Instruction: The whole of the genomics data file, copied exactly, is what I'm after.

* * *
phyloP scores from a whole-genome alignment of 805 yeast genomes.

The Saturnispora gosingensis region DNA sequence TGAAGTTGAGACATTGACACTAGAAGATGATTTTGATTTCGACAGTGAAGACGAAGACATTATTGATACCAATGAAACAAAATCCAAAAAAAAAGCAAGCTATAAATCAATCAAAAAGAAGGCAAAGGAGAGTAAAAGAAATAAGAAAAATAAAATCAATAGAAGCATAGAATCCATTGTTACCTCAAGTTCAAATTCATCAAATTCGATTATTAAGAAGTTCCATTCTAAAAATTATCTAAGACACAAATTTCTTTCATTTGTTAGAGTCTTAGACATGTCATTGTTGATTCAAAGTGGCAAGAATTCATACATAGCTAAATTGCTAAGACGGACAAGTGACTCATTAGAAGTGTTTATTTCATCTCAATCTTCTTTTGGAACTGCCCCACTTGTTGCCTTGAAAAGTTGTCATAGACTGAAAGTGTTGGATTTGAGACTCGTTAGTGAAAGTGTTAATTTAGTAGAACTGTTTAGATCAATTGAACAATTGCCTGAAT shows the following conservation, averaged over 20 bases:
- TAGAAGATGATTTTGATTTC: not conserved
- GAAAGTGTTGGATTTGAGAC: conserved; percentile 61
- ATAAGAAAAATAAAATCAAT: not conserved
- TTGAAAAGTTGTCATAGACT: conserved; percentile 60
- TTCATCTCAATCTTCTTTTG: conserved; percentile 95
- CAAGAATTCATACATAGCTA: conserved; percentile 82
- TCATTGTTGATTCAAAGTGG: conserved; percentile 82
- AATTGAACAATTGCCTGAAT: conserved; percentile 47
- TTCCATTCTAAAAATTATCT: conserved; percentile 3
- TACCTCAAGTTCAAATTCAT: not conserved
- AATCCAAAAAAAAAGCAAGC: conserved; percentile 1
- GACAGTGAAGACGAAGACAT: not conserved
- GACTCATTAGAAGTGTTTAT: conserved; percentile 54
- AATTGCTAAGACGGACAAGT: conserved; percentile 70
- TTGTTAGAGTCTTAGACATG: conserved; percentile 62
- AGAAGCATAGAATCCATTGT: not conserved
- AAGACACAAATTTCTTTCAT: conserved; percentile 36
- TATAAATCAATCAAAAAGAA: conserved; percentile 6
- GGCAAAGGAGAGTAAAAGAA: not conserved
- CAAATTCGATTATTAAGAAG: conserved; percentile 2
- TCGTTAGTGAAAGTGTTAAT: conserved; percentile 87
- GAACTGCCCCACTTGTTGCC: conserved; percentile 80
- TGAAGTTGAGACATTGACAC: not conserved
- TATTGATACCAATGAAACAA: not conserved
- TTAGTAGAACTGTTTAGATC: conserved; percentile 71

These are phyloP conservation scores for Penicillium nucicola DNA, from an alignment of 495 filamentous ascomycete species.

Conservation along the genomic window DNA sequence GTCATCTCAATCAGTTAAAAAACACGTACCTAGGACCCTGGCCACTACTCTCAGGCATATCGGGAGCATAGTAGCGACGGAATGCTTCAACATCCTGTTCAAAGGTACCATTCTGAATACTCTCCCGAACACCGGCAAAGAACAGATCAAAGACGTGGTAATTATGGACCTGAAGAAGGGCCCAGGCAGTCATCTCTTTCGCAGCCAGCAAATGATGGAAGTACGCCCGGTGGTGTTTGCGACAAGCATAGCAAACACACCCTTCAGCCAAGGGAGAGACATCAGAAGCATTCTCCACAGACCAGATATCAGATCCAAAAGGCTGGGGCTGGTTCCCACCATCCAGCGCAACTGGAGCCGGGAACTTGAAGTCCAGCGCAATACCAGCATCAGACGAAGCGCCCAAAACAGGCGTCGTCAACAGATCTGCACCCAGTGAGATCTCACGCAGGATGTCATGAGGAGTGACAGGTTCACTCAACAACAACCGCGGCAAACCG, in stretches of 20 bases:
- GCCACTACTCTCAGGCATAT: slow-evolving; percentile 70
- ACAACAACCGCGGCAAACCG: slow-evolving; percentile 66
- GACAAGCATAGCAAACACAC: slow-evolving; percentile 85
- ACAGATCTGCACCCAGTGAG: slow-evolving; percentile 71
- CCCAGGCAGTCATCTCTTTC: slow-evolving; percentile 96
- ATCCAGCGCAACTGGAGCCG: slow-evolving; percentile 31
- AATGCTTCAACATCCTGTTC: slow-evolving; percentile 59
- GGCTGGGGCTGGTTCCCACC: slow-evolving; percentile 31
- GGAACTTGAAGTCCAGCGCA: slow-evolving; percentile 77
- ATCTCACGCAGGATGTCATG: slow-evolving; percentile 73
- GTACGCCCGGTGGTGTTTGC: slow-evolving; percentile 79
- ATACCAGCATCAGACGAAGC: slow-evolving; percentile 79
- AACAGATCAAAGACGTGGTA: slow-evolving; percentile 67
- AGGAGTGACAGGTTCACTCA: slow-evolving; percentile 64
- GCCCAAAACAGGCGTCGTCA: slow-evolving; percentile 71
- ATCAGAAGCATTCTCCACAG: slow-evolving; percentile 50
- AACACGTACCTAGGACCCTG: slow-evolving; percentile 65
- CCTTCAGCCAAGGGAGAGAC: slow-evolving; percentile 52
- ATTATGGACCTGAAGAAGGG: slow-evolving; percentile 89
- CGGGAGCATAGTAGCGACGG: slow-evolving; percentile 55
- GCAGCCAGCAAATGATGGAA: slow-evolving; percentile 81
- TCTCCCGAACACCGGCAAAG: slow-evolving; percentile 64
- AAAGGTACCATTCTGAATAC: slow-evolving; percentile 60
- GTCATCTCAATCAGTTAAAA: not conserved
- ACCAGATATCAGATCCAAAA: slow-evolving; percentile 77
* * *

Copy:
phyloP scores from a whole-genome alignment of 805 yeast genomes.

The Saturnispora gosingensis region DNA sequence TGAAGTTGAGACATTGACACTAGAAGATGATTTTGATTTCGACAGTGAAGACGAAGACATTATTGATACCAATGAAACAAAATCCAAAAAAAAAGCAAGCTATAAATCAATCAAAAAGAAGGCAAAGGAGAGTAAAAGAAATAAGAAAAATAAAATCAATAGAAGCATAGAATCCATTGTTACCTCAAGTTCAAATTCATCAAATTCGATTATTAAGAAGTTCCATTCTAAAAATTATCTAAGACACAAATTTCTTTCATTTGTTAGAGTCTTAGACATGTCATTGTTGATTCAAAGTGGCAAGAATTCATACATAGCTAAATTGCTAAGACGGACAAGTGACTCATTAGAAGTGTTTATTTCATCTCAATCTTCTTTTGGAACTGCCCCACTTGTTGCCTTGAAAAGTTGTCATAGACTGAAAGTGTTGGATTTGAGACTCGTTAGTGAAAGTGTTAATTTAGTAGAACTGTTTAGATCAATTGAACAATTGCCTGAAT shows the following conservation, averaged over 20 bases:
- TAGAAGATGATTTTGATTTC: not conserved
- GAAAGTGTTGGATTTGAGAC: conserved; percentile 61
- ATAAGAAAAATAAAATCAAT: not conserved
- TTGAAAAGTTGTCATAGACT: conserved; percentile 60
- TTCATCTCAATCTTCTTTTG: conserved; percentile 95
- CAAGAATTCATACATAGCTA: conserved; percentile 82
- TCATTGTTGATTCAAAGTGG: conserved; percentile 82
- AATTGAACAATTGCCTGAAT: conserved; percentile 47
- TTCCATTCTAAAAATTATCT: conserved; percentile 3
- TACCTCAAGTTCAAATTCAT: not conserved
- AATCCAAAAAAAAAGCAAGC: conserved; percentile 1
- GACAGTGAAGACGAAGACAT: not conserved
- GACTCATTAGAAGTGTTTAT: conserved; percentile 54
- AATTGCTAAGACGGACAAGT: conserved; percentile 70
- TTGTTAGAGTCTTAGACATG: conserved; percentile 62
- AGAAGCATAGAATCCATTGT: not conserved
- AAGACACAAATTTCTTTCAT: conserved; percentile 36
- TATAAATCAATCAAAAAGAA: conserved; percentile 6
- GGCAAAGGAGAGTAAAAGAA: not conserved
- CAAATTCGATTATTAAGAAG: conserved; percentile 2
- TCGTTAGTGAAAGTGTTAAT: conserved; percentile 87
- GAACTGCCCCACTTGTTGCC: conserved; percentile 80
- TGAAGTTGAGACATTGACAC: not conserved
- TATTGATACCAATGAAACAA: not conserved
- TTAGTAGAACTGTTTAGATC: conserved; percentile 71

These are phyloP conservation scores for Penicillium nucicola DNA, from an alignment of 495 filamentous ascomycete species.

Conservation along the genomic window DNA sequence GTCATCTCAATCAGTTAAAAAACACGTACCTAGGACCCTGGCCACTACTCTCAGGCATATCGGGAGCATAGTAGCGACGGAATGCTTCAACATCCTGTTCAAAGGTACCATTCTGAATACTCTCCCGAACACCGGCAAAGAACAGATCAAAGACGTGGTAATTATGGACCTGAAGAAGGGCCCAGGCAGTCATCTCTTTCGCAGCCAGCAAATGATGGAAGTACGCCCGGTGGTGTTTGCGACAAGCATAGCAAACACACCCTTCAGCCAAGGGAGAGACATCAGAAGCATTCTCCACAGACCAGATATCAGATCCAAAAGGCTGGGGCTGGTTCCCACCATCCAGCGCAACTGGAGCCGGGAACTTGAAGTCCAGCGCAATACCAGCATCAGACGAAGCGCCCAAAACAGGCGTCGTCAACAGATCTGCACCCAGTGAGATCTCACGCAGGATGTCATGAGGAGTGACAGGTTCACTCAACAACAACCGCGGCAAACCG, in stretches of 20 bases:
- GCCACTACTCTCAGGCATAT: slow-evolving; percentile 70
- ACAACAACCGCGGCAAACCG: slow-evolving; percentile 66
- GACAAGCATAGCAAACACAC: slow-evolving; percentile 85
- ACAGATCTGCACCCAGTGAG: slow-evolving; percentile 71
- CCCAGGCAGTCATCTCTTTC: slow-evolving; percentile 96
- ATCCAGCGCAACTGGAGCCG: slow-evolving; percentile 31
- AATGCTTCAACATCCTGTTC: slow-evolving; percentile 59
- GGCTGGGGCTGGTTCCCACC: slow-evolving; percentile 31
- GGAACTTGAAGTCCAGCGCA: slow-evolving; percentile 77
- ATCTCACGCAGGATGTCATG: slow-evolving; percentile 73
- GTACGCCCGGTGGTGTTTGC: slow-evolving; percentile 79
- ATACCAGCATCAGACGAAGC: slow-evolving; percentile 79
- AACAGATCAAAGACGTGGTA: slow-evolving; percentile 67
- AGGAGTGACAGGTTCACTCA: slow-evolving; percentile 64
- GCCCAAAACAGGCGTCGTCA: slow-evolving; percentile 71
- ATCAGAAGCATTCTCCACAG: slow-evolving; percentile 50
- AACACGTACCTAGGACCCTG: slow-evolving; percentile 65
- CCTTCAGCCAAGGGAGAGAC: slow-evolving; percentile 52
- ATTATGGACCTGAAGAAGGG: slow-evolving; percentile 89
- CGGGAGCATAGTAGCGACGG: slow-evolving; percentile 55
- GCAGCCAGCAAATGATGGAA: slow-evolving; percentile 81
- TCTCCCGAACACCGGCAAAG: slow-evolving; percentile 64
- AAAGGTACCATTCTGAATAC: slow-evolving; percentile 60
- GTCATCTCAATCAGTTAAAA: not conserved
- ACCAGATATCAGATCCAAAA: slow-evolving; percentile 77